June 14, 2019.
Are you interested in investing in real estate? If yes, then consider using retirement funds to do it. There’s a misconception that you can use retirement accounts only for traditional financial investments like stocks and mutual funds. But you can actually use retirement funds, as well as a self-directed IRA, to make real estate investments.
According to the IRS, you can invest your retirement funds in any type of investment apart from life insurance, those involving a disqualified person(s), or collectibles.
You should buy real estate with retirement funds — here’s why
One of the main advantages of buying real estate with retirement funds is that all the gains are tax-deferred until you take a distribution. In the case of a Roth account, the distributions will be tax-free.
- You purchased real estate using retirement funds for $200,000.
- You later sold it for $350,000.
- The $150,000 of gain appreciation will be tax-deferred.
On the other hand, if you purchased the property using personal funds, the gain would be subjected to federal income tax. In most cases, it may also be subjected to state income tax.
Some common vehicles for purchasing real estate with retirement funds include:
- Self-directed IRA: This is the most popular way to buy real estate with retirement funds. You can establish a self-directed IRA quickly, and it’s relatively inexpensive. The entire process barely takes a few days to complete.
- Employer-sponsored 401(k) plan: You can consider this option if your employer 401(k) plan offers real estate as an investment option.
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10 must-know tips to make real estate investing easy
If you’re wondering how to invest in real estate, these tips can help:
1. Pay the following using your retirement accounts:
- Deposit and price of the real estate.
- Repairs and incurred taxes.
- Additional funds for real-estate improvement.
Never use personal funds for the real estate investment.
2. Don’t partner with a disqualified person.
This could trigger the IRS prohibited transaction rules.
3. Use only non-recourse financing if you need financing for a real estate transaction.
A non-recourse loan is one that’s not personally guaranteed by the retirement account holder or a disqualified person. This means that the lender’s only discourse is against the property, not against the borrower.
4. If you want to use a non-recourse loan to purchase real estate with a self-directed IRA, UBTI (unrelated business taxable income) could apply.
The tax rate could reach as high as 40 percent.
5. The title of the real estate should be in the name of the retirement account.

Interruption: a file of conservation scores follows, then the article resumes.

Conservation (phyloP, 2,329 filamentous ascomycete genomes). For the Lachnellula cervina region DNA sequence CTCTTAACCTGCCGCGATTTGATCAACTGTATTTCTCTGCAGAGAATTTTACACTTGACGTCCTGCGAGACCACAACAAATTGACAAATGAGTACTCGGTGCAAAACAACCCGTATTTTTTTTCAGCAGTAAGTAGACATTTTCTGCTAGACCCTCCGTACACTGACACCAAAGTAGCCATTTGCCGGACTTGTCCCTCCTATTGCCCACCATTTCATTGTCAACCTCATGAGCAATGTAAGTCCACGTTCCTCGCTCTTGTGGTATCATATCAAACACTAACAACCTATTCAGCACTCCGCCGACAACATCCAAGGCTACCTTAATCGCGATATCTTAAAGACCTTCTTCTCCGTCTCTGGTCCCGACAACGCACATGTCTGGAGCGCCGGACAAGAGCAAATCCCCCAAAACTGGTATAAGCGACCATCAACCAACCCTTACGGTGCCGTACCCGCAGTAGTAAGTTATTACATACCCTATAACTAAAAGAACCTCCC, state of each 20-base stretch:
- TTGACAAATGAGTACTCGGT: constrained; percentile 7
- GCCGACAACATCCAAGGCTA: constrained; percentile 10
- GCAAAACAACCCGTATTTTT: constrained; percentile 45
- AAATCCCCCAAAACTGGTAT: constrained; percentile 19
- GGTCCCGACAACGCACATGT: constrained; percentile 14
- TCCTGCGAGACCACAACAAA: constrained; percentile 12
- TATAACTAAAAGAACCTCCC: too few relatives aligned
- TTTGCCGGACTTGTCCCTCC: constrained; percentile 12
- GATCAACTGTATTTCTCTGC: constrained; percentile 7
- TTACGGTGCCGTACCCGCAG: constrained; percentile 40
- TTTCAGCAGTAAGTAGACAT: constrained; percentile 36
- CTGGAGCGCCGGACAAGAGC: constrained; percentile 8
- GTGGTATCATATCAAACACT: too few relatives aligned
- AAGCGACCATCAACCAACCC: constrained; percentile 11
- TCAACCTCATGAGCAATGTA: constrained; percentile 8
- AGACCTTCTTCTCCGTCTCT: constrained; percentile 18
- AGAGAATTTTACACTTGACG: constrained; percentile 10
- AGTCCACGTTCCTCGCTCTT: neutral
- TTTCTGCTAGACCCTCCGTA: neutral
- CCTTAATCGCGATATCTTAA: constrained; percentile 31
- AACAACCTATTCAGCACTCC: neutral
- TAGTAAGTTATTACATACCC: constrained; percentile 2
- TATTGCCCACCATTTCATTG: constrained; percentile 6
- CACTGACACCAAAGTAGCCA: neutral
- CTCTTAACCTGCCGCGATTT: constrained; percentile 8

6. Maintain records of income and expenses generated by the retirement account.
7. Allocate all the income, gains, and losses from the retirement account real estate investment to the retirement account of the owner of the investment.
8. Do due diligence of the property you’re interested in investing in.
This is really important if you’re looking to invest in a property outside the state you live in.
9. If you’re using a self-directed IRA LLC to buy real estate, form the LLC in the state where the real estate is located.
This helps you avoid additional filing fees.
10. Check if there are any annual state LLC filing or franchise fees.
Lastly, beware of fraudulent investments if you’re purchasing real estate from a promoter.
Real estate investing is a smart way to diversify your financial portfolio and make significant gains in the future. Still, don’t rush into it. Learn everything you need to know about investing in real estate before taking the leap. Ensure that the property is a good one and has the potential to appreciate in value over time.
Rick Pendykoski is the owner of Self Directed Retirement Plans LLC, a retirement planning firm based in Goodyear, Arizona. He has over three decades of experience working with investments and retirement planning and, over the last 10 years, has turned his focus to self-directed accounts and alternative investments. Rick regularly posts helpful tips and articles on his blog at SD Retirement, as well as Business.com, SAP, MoneyForLunch, Biggerpocket, SocialMediaToday, and NuWireInvestor. If you need help and guidance with traditional or alternative investments, email him at [email protected].
Cornerstone Home Lending and its affiliates do not provide financial planning, tax, legal or accounting advice. This material has been prepared for informational purposes only, and is not intended to provide, and should not be relied on for, financial planning, tax, legal or accounting advice. You should consult your own financial planning, tax, legal and accounting advisors before engaging in any transaction.
For educational purposes only. Please contact your qualified professional for specific guidance.
Sources are deemed reliable but not guaranteed.